Extraction and burning of lignite in and around Turów mine and power plant has a long-lasting environmental impact on Czech, German and Polish territories.
The transboundary area is being called “Black Triangle” due to high levels of pollution. The most harm is done to water resources, which are also the most endangered environment’s element due to climate change.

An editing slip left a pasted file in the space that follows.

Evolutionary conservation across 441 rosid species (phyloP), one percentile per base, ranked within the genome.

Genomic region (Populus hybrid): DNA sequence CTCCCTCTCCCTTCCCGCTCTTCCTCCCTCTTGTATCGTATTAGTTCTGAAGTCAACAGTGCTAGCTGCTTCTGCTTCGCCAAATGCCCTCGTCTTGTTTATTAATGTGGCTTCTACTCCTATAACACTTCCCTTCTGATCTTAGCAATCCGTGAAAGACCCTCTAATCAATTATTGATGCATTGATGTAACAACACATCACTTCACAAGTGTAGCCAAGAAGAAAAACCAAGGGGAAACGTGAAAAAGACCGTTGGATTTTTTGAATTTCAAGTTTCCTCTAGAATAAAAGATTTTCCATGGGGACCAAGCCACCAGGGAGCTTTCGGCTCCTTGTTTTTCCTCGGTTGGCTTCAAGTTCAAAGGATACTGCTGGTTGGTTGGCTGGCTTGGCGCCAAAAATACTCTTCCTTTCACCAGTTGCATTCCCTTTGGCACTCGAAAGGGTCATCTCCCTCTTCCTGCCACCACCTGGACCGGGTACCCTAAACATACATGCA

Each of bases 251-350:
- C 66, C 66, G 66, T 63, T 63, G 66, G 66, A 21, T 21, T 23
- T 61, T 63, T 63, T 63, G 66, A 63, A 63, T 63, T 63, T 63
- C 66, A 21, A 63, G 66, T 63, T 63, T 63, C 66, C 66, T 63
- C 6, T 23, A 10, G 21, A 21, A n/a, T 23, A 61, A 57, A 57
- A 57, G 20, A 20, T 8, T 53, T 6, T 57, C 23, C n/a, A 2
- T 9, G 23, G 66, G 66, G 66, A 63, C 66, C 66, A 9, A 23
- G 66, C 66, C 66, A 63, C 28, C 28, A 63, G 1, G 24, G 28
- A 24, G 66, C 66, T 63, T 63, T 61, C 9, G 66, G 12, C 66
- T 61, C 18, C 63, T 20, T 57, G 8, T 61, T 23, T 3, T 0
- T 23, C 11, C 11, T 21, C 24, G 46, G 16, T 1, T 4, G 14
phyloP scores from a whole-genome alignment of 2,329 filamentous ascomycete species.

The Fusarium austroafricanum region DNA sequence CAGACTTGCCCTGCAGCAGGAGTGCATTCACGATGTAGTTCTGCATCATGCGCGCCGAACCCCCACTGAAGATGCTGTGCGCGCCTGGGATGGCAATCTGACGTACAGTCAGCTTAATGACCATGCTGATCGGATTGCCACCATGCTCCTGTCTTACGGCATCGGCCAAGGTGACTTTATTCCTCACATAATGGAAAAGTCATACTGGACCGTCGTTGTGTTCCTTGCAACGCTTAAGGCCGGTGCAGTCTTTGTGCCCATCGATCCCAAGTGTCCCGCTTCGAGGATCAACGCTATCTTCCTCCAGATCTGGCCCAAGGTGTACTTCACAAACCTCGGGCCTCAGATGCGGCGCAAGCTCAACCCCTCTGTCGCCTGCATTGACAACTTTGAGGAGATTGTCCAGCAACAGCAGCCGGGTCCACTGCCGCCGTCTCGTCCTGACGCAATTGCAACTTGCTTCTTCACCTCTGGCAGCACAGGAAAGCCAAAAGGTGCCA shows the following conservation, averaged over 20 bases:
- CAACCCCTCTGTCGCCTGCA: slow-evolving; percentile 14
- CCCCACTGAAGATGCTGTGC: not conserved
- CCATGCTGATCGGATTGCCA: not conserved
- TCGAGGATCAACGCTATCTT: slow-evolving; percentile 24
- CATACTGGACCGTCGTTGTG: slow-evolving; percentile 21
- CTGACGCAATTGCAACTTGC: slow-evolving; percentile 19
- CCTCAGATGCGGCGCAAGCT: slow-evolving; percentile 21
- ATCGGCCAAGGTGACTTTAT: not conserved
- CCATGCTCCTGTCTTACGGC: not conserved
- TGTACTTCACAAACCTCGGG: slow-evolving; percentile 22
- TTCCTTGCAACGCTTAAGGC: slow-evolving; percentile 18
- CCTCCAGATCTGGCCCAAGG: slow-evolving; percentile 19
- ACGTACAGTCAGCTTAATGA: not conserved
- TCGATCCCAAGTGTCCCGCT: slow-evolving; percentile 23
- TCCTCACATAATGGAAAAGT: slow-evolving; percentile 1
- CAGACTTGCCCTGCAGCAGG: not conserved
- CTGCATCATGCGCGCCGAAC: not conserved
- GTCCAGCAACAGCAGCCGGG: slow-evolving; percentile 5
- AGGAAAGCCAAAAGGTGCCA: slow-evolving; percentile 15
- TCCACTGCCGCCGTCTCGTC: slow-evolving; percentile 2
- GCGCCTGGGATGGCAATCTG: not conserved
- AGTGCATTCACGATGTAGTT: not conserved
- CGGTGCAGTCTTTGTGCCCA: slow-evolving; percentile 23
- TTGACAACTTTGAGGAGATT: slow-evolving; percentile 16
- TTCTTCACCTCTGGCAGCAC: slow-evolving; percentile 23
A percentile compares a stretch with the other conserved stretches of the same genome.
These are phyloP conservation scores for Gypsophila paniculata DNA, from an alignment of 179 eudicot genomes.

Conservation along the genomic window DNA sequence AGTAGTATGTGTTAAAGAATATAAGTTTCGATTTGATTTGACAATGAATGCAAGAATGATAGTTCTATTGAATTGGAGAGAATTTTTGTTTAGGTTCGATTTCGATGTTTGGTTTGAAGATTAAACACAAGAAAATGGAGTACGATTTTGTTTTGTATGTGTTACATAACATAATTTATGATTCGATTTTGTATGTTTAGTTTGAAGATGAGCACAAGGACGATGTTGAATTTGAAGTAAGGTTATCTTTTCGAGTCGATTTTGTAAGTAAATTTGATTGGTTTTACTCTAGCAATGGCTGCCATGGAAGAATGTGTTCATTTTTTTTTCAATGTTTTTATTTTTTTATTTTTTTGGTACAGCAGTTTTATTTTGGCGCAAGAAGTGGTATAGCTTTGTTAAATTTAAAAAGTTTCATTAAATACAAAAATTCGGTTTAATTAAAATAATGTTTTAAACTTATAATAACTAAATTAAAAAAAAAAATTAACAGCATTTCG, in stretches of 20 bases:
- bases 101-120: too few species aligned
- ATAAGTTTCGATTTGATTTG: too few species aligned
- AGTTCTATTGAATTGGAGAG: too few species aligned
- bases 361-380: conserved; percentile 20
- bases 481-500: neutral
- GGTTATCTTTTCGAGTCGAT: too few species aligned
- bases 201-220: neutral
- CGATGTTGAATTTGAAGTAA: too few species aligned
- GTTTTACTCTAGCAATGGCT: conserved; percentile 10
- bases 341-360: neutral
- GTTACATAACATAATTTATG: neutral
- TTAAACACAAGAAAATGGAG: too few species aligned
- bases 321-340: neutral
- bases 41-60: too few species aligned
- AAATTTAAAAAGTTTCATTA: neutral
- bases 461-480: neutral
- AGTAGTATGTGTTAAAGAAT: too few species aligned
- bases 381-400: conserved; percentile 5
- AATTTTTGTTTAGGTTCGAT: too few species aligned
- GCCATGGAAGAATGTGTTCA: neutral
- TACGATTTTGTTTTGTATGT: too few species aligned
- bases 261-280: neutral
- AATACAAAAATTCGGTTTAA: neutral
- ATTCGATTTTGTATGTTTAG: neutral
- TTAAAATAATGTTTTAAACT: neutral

The expansion and prolongation of mining in Turów up to 2044 is being opposed by the threatened inhabitants of Czechia, who already suffer the negative consequences of lignite mining. Czech border area is threatened above all by the depletion of drinking water resources for nearly 30.000 inhabitants. The nearest Czech town Uhelná is located only 1.000 m from the Czech-Polish border and a little more than 1 km from the planned mine. Expansion of the mine will also lead to destruction of a major part of the Opolno Zdrój spa in Poland, which is a historical heritage and as such should be legally protected. The remaining small part of the town, with its inhabitants, according to PGE’s plans is to be left on the edge of the open pit. Also the residents of nearby German towns are opposing the mine, fearing air pollution and noise, negative impacts on surface water bodies, and not agreeing to new projects that lead to climate change.